May 27, 2011
Move over Hell, the historicity of Adam is back as the du jour controversy in evangelicalism. At least, I hope so. The next issue of Christianity Today features an excellent cover article by Richard Ostling, “The Search for the Historical Adam.” If you subscribe to CT, like I do, then you can read the article online; everyone else will have to wait until CT decides to post it for free, which usually doesn’t take too long. In the meantime, yours truly will provide an overview:
Ostling does a fine job summarizing the current state of the debate, which has shifted from geology, astronomy, and biology, to genetics. In the past, the debate over evolution was largely focused on the massive demonstrative evidence for an ancient and evolving creation. In particular, the age of the universe is settled in favor of an old earth. The details of evolution have been more difficult to assimilate, but many evangelicals have been happy to affirm some measure of evolution, so long as the historicity of Adam and Eve remains intact. Well, now that’s getting harder to do. With the huge advances in genetic research, including the complete map of the human genome, the historicity of Adam is on very shaky grounds, if there’s even any ground remaining. Ostling surveys the key players bringing this evidence to light within the evangelical community, including Dennis Venema’s articles published in the journal, Perspectives on Science and Christian Faith. In particular, you should check out this article by Venema on the genetic evidence for ancestral population sizes. The September 2010 issue of PSCF is dedicated to the topic. The second portion of Ostling’s article covers the exegetical debate: since the biblical authors assume a historical Adam, what are we to do as evangelicals committed to inerrancy or, at the least, infallibility of Scripture? Isn’t Romans 5 meaningless without a historical Adam? Ostling rightly recognizes that we need both players in this debate — the exegetes/theologians and the scientists — to come to the table and hear each other out.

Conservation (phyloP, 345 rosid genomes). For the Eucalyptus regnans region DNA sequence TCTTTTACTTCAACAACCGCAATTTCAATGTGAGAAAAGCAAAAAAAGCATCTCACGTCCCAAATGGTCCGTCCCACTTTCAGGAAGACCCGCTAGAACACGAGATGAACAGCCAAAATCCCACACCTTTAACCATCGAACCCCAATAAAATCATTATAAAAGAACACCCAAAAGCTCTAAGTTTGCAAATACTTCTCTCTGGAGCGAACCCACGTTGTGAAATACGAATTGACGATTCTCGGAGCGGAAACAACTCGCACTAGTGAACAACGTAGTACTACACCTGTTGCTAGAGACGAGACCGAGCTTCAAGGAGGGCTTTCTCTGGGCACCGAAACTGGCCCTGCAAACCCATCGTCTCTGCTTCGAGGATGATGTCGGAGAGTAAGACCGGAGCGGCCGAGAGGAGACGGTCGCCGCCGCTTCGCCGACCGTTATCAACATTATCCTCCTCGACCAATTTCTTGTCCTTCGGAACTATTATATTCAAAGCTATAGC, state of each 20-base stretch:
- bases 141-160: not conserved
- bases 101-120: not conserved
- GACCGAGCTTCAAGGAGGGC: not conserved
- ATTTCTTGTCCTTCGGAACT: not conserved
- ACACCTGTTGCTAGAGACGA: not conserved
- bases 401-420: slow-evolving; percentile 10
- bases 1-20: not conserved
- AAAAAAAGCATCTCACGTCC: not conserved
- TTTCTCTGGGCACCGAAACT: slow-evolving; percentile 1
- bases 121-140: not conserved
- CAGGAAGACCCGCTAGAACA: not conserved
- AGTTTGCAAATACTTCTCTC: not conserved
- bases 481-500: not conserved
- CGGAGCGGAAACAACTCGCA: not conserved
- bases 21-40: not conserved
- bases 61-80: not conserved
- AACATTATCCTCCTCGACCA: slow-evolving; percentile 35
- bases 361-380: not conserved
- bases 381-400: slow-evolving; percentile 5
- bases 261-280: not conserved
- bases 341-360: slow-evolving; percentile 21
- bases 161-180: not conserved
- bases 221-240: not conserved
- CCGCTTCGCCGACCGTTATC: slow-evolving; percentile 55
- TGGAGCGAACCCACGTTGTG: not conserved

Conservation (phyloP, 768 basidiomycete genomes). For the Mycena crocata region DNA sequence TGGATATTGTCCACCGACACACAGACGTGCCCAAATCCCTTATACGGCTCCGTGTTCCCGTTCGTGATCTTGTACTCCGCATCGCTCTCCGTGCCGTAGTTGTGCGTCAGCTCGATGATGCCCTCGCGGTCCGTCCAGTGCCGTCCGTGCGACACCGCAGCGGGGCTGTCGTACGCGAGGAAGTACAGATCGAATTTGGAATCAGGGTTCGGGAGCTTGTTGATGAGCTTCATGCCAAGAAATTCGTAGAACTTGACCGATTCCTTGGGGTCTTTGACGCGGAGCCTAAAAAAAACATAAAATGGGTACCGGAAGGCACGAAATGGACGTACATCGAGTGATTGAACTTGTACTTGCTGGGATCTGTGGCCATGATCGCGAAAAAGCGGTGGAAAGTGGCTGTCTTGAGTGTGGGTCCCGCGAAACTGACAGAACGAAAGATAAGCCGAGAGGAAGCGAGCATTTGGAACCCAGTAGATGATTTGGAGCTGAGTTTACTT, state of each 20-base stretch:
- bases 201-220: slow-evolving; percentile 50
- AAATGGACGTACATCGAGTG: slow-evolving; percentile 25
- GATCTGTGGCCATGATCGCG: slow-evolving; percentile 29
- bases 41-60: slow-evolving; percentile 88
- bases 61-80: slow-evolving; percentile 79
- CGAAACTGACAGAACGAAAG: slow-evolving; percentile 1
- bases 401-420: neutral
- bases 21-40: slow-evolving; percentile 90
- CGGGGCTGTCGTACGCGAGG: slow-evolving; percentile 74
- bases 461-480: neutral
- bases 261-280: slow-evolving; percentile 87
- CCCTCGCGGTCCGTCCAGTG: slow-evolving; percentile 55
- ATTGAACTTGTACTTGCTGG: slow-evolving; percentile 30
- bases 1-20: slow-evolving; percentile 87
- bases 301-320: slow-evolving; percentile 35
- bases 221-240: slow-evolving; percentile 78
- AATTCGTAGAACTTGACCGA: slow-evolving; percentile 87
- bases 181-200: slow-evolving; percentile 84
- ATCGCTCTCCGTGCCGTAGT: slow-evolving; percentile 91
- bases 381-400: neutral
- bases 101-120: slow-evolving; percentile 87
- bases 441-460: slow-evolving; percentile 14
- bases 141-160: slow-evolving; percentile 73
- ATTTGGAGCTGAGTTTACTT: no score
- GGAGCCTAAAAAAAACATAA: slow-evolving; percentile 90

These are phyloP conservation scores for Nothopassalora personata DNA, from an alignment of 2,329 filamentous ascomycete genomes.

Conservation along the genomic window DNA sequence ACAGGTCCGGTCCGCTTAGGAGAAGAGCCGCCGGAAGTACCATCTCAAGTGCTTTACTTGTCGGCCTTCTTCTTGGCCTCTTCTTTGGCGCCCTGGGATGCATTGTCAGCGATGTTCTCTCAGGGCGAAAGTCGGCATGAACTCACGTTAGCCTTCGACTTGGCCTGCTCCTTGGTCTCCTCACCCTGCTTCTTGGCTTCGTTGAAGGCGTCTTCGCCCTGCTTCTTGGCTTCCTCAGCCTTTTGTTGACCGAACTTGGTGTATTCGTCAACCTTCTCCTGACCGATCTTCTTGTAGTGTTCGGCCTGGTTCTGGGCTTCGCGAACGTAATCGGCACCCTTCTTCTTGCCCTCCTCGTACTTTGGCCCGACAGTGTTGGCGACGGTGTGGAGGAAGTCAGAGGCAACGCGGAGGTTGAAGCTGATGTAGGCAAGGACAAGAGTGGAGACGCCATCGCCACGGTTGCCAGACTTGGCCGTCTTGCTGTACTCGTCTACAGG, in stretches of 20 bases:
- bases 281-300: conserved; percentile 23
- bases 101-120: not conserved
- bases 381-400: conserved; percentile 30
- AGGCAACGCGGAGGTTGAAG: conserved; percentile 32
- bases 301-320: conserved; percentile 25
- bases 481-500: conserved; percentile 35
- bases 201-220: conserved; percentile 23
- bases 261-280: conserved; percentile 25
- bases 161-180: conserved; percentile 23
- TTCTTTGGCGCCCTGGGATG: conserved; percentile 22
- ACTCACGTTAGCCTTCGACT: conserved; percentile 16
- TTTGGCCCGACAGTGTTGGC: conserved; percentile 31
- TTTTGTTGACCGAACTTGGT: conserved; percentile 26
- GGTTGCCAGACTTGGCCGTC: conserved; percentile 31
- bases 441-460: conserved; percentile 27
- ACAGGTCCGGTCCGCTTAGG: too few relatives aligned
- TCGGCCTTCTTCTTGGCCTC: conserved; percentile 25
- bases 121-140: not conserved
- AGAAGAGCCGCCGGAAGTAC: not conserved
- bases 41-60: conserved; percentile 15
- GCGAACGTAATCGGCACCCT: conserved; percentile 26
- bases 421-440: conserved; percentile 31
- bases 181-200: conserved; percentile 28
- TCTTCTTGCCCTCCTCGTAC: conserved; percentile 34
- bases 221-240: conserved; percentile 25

As for myself, I don’t want to make a decisive judgment, one way or the other, at least not yet. The dogmatic questions and concerns are indeed important and not easily dismissible, yet we can’t take the position of Al Mohler, who judges empirical research altogether as inadmissible (as I discuss here and here). If the genetic evidence (against the historicity of Adam) is as strong as the astronomical and geological evidence (against a young earth), then we could see a rather large shift in evangelical intellectual opinion on the question of Adam. However, the age of the earth does not share in the importance of Adam to the biblical story line.
May 11, 2011
This is why we love Karl Barth:
…the Holy Spirit is obviously not so much the reality in which God makes us sure of Him as the reality in which He makes Himself sure of us, in which He establishes and executes His claim to lordship over us by His immediate presence.
[Church Dogmatics I.1, p. 454]
Barth makes us think about God.
May 10, 2011